Macedonian Armies after Alexander 323-168 BC by Nicholas Sekunda

Macedonian Armies after Alexander 323-168 BC (Men-at-Arms) by Nicholas Sekunda,‎ Peter Dennis (Illustrator)
Requirements: .PDF reader, 5.7 Mb
Overview: Macedonia, the heartland of Alexander’s dominions, was ruled first by the heirs of Antipater, Alexander’s regent, and then by the descendents of Alexander’s general Antigonus I Monophthalmus (‘the One-Eyed’). For well over a century the largely mercenary armies of Alexander’s successors imposed their influence in matters of military costume, kit, doctrine and tactics over the whole of the Near East, while absorbing local military practices.

After Rome’s decisive defeat of Carthage in 202 BC and the subsequent Roman dominance over the Western Mediterranean, Macedonia came under increasing pressure from the Romans. Three wars between the two powers culminated in the Roman victory at Pydna in 168 BC, which marked the final destruction of Alexander’s empire and established Roman authority over the Near East.

Drawing upon a wide array of archaeological and written sources and written by a noted authority on the Hellenistic period, this survey of the organisation, battle history and appearance of the armies of Alexander’s successors is lavishly illustrated with specially commissioned full-colour artwork. It is an essential resource for all those interested in the development of warfare in the Eastern Mediterranean and Near East in the turbulent centuries following the death of Alexander.
Genre: Non-Fiction > History

Continue reading “Macedonian Armies after Alexander 323-168 BC by Nicholas Sekunda”

Macedonian Armies after Alexander 323-168 BC by Nicholas Sekunda

Macedonian Armies after Alexander 323-168 BC (Men-at-Arms) by Nicholas Sekunda,‎ Peter Dennis (Illustrator)
Requirements: .PDF reader, 5.7 Mb
Overview: Macedonia, the heartland of Alexander’s dominions, was ruled first by the heirs of Antipater, Alexander’s regent, and then by the descendents of Alexander’s general Antigonus I Monophthalmus (‘the One-Eyed’). For well over a century the largely mercenary armies of Alexander’s successors imposed their influence in matters of military costume, kit, doctrine and tactics over the whole of the Near East, while absorbing local military practices.

After Rome’s decisive defeat of Carthage in 202 BC and the subsequent Roman dominance over the Western Mediterranean, Macedonia came under increasing pressure from the Romans. Three wars between the two powers culminated in the Roman victory at Pydna in 168 BC, which marked the final destruction of Alexander’s empire and established Roman authority over the Near East.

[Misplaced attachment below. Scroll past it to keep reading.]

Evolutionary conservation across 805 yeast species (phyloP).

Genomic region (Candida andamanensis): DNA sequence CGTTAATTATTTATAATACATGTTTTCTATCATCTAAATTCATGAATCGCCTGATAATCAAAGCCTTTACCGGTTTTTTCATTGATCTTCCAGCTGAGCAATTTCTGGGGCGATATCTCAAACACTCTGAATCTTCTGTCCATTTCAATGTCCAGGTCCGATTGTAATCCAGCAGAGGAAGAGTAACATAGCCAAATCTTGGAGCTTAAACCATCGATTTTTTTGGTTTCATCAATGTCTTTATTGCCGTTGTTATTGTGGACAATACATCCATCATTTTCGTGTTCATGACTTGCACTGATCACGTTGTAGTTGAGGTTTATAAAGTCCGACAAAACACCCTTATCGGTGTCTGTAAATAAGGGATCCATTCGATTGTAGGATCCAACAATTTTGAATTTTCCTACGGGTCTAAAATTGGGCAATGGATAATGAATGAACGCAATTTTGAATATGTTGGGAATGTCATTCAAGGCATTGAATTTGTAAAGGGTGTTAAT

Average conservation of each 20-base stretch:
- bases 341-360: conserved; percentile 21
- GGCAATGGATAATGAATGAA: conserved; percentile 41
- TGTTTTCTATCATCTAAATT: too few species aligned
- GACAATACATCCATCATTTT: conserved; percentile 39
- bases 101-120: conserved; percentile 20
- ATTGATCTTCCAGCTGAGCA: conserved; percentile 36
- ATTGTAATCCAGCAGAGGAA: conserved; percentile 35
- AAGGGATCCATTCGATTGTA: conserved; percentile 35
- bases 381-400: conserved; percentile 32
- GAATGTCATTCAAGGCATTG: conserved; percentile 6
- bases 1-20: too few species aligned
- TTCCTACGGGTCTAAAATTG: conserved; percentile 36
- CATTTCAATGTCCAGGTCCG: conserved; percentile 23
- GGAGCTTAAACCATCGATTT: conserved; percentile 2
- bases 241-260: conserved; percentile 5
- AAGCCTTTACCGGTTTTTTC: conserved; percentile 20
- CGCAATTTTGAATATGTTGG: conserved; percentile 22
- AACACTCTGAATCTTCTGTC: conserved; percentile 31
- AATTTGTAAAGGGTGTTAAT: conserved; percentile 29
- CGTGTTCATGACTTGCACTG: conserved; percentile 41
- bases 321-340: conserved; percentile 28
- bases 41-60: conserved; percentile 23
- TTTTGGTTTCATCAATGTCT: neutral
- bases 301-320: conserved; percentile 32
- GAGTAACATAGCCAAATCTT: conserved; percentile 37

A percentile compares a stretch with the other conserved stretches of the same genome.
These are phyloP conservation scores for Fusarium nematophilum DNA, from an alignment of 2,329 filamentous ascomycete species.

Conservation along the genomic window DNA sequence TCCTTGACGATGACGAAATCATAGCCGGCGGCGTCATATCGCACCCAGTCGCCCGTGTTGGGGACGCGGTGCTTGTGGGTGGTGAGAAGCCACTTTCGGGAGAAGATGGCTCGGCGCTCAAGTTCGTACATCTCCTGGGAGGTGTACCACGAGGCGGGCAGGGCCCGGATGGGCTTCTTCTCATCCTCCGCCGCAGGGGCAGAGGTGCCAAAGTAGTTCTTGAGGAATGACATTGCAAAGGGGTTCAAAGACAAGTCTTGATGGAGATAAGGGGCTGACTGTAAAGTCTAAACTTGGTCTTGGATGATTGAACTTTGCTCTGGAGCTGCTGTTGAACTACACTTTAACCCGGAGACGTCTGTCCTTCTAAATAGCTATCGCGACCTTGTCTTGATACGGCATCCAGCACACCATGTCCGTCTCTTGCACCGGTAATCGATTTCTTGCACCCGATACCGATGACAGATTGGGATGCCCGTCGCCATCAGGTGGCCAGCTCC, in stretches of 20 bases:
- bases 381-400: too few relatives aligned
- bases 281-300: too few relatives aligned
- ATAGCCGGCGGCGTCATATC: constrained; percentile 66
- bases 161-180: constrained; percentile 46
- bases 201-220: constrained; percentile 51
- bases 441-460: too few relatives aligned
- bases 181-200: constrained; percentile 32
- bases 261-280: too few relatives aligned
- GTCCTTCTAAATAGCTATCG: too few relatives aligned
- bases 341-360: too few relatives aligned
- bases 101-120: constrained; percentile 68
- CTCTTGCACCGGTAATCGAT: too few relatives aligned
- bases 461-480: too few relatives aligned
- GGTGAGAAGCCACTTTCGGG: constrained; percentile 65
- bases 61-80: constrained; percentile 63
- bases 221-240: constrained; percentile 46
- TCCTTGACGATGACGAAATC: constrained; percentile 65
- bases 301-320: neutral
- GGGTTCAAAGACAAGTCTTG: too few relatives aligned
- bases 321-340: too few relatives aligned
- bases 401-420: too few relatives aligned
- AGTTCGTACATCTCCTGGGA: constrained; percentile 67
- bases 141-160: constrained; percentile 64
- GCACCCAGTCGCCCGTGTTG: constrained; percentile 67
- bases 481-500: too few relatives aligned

Drawing upon a wide array of archaeological and written sources and written by a noted authority on the Hellenistic period, this survey of the organisation, battle history and appearance of the armies of Alexander’s successors is lavishly illustrated with specially commissioned full-colour artwork. It is an essential resource for all those interested in the development of warfare in the Eastern Mediterranean and Near East in the turbulent centuries following the death of Alexander.
Genre: Non-Fiction > History

Continue reading “Macedonian Armies after Alexander 323-168 BC by Nicholas Sekunda”

The Wars of Alexander’s Successors 323-281 BC V2 by Bob Bennett

The Wars of Alexander’s Successors 323-281 BC, Volume 2: Armies, Tactics and Battles by Bob Bennett, Mike Roberts
Requirements: .PDF reader, 61.2 MB
Overview: When the dying Alexander the Great was asked to whom he bequeathed his vast empire, he supposedly replied to the strongest . There ensued a long series of struggles between his generals and governors for control of these vast territories. Most of these Diadochi, or successors, were consummate professionals who had learnt their trade under Alexander and, in some cases, his father Philip. This second volume studies how they applied that experience and further developed the art of war in a further four decades of warfare. This is a period rich in fascinating tactical developments. The all-conquering Macedonian war machine developed by Philip and Alexander was adapted in various ways (such as the addition of war elephants) by the different successors according to their resources. Siege and naval warfare is also included."
Genre: Non-Fiction > History

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The War of Alexander’s Successors 323-281 BC V1 by Bob Bennett

The War of Alexander’s Successors 323-281 BC: Volume 1: Commanders and Campaigns by Bob Bennett , Mike Roberts
Requirements: .MOBI reader, 3.3 MB
Overview: When the dying Alexander the Great was asked to whom he bequeathed his vast empire, he supposedly replied ‘to the strongest’. There ensued a long series of struggles between his generals and governors for control of these territories. Most of these Diadochi (Successors) were consummate professionals who had learnt the art of war under Alexander or even his father, Philip. Few died a peaceful death and the last survivors of this tough breed were still leading their armies against each other well into their seventies.

Colourful characters, epic battles, treachery and subterfuge make this a period with great appeal to anyone interested in ancient history and ancient warfare in particular. The wars shaped the map from the Balkans to India for the next couple of centuries.

This first volume introduces the key personalities – characters such as Antigonos ‘Monopthalmus’ (the One-eyed) and his son ‘Demetrius ‘Poliorcetes’ (the Besieger), Seleucus ‘Nicator’ (‘the Victorious’) and Ptolemy ‘Soter’ (‘the Saviour’) – and gives a narrative of the causes and course of these wars from the death of Alexander to the Battle of Corupedium (281 BC) when the last two original Diadochi faced each other one final time.
Genre: Non-Fiction > History

Continue reading “The War of Alexander’s Successors 323-281 BC V1 by Bob Bennett”